Hans W. Mattick, “The Contemporary Jails of the United States: An Unknown and Neglected Area of Justice,” in Handbook of Criminology, ed. Daniel Glaser (Chicago: Rand McNally College Publishing Company, 1974), 777-848.

If I could only assign one piece on jails, this would be it. Mattick was a historically-minded scholar-activist who was regarded as “the architect of jail reform in Illinois,” a turn he took after working as assistant warden at Cook County Jail (full disclosure: Mattick is the focus of one of my dissertation chapters). In light of his legacy, this is a culminating expression of Mattick’s expertise. Mattick addressed the differences between prisons and jails, the history of American jails, the state of American jails in the 1970s (“if cleanliness is next to godliness, most jails lie securely in the province of hell” p.802), and the limits of jail reform in light of history. I would choose this over other works from the 1970s and the jail chapter in The Oxford History of the Prison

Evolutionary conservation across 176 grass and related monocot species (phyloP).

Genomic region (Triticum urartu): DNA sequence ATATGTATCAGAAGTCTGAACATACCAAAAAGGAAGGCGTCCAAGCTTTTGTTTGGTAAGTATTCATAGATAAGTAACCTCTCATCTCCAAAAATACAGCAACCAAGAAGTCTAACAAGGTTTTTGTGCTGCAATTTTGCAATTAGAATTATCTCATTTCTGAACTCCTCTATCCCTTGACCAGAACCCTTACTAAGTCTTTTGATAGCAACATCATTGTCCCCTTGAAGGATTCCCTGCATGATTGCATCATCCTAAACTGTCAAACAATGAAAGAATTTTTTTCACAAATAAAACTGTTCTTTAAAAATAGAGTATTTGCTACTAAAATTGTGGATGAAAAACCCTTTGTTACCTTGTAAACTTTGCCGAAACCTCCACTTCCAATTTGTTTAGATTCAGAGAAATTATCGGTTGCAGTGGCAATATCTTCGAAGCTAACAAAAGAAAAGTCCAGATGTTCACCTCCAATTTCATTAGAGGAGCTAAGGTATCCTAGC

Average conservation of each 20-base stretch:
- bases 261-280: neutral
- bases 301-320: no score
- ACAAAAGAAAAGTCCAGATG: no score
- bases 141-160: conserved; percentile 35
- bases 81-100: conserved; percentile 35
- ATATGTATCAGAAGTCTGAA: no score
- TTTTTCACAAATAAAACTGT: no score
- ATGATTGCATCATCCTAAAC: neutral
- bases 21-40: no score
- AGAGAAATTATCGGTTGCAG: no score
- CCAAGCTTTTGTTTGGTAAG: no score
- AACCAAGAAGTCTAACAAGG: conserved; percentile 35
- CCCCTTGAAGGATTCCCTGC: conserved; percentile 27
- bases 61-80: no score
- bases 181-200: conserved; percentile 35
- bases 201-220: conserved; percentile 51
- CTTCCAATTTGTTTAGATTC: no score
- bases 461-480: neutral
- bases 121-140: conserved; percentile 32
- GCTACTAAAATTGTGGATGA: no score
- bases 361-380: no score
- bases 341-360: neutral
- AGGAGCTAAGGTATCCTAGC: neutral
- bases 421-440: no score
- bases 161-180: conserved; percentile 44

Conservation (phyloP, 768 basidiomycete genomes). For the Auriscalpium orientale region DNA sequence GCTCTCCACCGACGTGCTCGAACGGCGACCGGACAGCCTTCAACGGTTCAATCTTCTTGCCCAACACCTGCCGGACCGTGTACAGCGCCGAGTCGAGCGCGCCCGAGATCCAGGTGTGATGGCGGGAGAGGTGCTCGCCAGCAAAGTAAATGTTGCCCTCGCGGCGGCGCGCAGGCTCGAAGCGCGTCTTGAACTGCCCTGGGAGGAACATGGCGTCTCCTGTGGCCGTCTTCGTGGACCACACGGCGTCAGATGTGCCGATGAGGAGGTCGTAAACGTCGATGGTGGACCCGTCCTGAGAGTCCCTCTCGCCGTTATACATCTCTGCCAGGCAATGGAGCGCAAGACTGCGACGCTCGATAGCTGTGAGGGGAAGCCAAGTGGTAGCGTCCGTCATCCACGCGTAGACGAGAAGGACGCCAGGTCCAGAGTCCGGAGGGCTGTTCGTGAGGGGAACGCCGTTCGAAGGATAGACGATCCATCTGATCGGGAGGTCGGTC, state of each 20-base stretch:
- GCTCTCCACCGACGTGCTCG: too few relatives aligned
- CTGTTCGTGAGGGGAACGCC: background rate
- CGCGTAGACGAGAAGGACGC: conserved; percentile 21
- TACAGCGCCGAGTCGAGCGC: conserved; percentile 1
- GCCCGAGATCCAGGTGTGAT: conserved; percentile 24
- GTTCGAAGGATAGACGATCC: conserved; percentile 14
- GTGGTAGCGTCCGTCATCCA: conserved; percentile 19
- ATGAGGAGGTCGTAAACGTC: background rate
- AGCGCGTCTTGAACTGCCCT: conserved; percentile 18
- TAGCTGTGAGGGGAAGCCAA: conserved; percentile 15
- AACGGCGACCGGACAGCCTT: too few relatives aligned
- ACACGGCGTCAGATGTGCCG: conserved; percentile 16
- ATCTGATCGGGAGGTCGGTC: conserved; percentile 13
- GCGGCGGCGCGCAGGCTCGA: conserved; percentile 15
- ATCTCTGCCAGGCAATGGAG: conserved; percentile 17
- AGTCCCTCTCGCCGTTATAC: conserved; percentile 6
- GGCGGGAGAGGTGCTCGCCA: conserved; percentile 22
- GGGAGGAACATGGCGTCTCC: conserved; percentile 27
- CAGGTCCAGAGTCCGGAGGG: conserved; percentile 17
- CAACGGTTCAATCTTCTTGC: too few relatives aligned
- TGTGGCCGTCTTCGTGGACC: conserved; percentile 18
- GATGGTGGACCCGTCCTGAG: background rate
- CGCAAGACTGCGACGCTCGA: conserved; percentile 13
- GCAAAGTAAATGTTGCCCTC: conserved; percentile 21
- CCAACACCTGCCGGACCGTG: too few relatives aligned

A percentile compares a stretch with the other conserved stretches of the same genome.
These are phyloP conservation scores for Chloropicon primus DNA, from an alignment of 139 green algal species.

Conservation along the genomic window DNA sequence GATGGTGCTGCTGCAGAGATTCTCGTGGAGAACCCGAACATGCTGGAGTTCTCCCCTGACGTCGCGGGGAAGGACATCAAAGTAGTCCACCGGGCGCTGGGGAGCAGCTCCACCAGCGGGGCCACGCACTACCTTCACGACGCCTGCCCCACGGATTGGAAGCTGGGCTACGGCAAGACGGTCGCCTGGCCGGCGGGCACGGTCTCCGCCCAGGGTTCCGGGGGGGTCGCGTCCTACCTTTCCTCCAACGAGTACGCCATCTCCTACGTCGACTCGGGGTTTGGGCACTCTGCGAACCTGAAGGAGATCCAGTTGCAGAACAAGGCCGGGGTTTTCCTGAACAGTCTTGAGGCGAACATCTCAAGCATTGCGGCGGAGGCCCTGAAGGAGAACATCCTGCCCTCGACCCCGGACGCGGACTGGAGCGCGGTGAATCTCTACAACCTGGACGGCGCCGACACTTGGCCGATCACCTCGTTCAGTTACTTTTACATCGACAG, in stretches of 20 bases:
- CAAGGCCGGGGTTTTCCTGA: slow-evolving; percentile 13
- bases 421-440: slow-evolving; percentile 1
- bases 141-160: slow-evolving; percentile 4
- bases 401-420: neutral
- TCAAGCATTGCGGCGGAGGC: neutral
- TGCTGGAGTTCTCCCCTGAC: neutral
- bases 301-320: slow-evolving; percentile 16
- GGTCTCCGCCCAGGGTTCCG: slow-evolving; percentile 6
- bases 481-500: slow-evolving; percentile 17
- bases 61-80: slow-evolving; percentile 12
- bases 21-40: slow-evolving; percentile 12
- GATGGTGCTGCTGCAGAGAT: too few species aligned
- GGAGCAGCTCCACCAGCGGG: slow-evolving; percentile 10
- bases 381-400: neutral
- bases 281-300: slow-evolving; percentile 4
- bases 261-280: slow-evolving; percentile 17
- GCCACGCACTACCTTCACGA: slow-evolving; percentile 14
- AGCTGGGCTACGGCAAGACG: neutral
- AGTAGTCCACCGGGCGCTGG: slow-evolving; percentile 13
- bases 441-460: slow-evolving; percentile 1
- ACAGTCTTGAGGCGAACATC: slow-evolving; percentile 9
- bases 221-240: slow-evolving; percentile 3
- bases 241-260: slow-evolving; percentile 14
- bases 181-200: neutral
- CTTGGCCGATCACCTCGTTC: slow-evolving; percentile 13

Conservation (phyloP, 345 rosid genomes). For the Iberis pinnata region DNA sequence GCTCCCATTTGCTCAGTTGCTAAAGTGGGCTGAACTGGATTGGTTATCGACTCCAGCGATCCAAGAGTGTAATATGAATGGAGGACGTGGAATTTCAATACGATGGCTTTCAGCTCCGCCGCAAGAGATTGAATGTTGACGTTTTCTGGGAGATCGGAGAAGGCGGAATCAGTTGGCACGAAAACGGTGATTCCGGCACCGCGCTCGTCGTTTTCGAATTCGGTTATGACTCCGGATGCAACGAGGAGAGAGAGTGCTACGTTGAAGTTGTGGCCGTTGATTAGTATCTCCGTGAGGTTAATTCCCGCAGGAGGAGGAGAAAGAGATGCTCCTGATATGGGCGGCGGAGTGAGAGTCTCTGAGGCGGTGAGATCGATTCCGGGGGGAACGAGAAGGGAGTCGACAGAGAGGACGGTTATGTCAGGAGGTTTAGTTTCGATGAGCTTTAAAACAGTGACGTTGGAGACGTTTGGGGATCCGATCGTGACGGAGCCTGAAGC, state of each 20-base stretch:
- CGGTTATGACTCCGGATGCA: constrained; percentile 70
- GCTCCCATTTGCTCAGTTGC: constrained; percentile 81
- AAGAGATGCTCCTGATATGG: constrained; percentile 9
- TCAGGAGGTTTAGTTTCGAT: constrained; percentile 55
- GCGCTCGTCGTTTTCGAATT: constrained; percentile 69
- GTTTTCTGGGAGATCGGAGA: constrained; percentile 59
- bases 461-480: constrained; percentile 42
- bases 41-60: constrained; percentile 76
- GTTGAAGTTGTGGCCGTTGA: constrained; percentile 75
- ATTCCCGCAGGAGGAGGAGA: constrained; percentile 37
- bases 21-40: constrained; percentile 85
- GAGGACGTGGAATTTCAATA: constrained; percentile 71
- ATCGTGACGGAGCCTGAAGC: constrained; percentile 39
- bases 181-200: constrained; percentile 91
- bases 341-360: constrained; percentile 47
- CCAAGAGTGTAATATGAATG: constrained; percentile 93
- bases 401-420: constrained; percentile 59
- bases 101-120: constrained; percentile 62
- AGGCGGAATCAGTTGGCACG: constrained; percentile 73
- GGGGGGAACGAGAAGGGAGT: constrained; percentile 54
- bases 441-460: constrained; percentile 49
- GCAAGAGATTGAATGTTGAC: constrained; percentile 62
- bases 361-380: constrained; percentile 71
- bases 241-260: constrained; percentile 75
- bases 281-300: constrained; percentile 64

John Irwin, The Jail: Managing the Underclass in American Society (Berkeley: University of California Press, 1992).

This book remains the seminal criminal justice text on jails that depicts the San Francisco jail in the 1980s. The University of California has a new edition out with a great forward by Jonathan Simon. Irwin’s perspective was informed by his own experience with incarceration, which makes him an interesting historical actor in his own right.

John P. Walsh, The Culture of Urban Control: Jail Overcrowding in the Crime Control Era (Lanham, MD: Lexington Books, 2013).

This book is prohibitively expensive, but I think a selected chapter could provide students with helpful scholarly framing that would compliment contemporary news articles on jail issues at Rikers Island and Cook County Jail.

Loïc Wacquant, “Class, race & hyperincarceration in revanchist America,” Daedalus 139, no. 3 (Summer 2010), 74-90.

Wacquant situates contemporary jails within the wider criminal justice system and neoliberalism; I think this article is fine distillation of ideas he delves into in Prisons of Poverty. This article provides some interesting concepts for students to unpack.

UPDATE: 11/18/2016: “How Not to Build a Jail,” an article on the DC Jail from Reason would be interesting paired with news articles from the 1970s or selections from Goldfarb’s book. Also looking forward to City of Inmates: Conquest, Rebellion, and the Rise of Human Caging in Los Angeles, 1771–1965 by Kelly Lytle Hernández, coming out in April 2017 from the Justice, Power, and Politics series at UNC Press.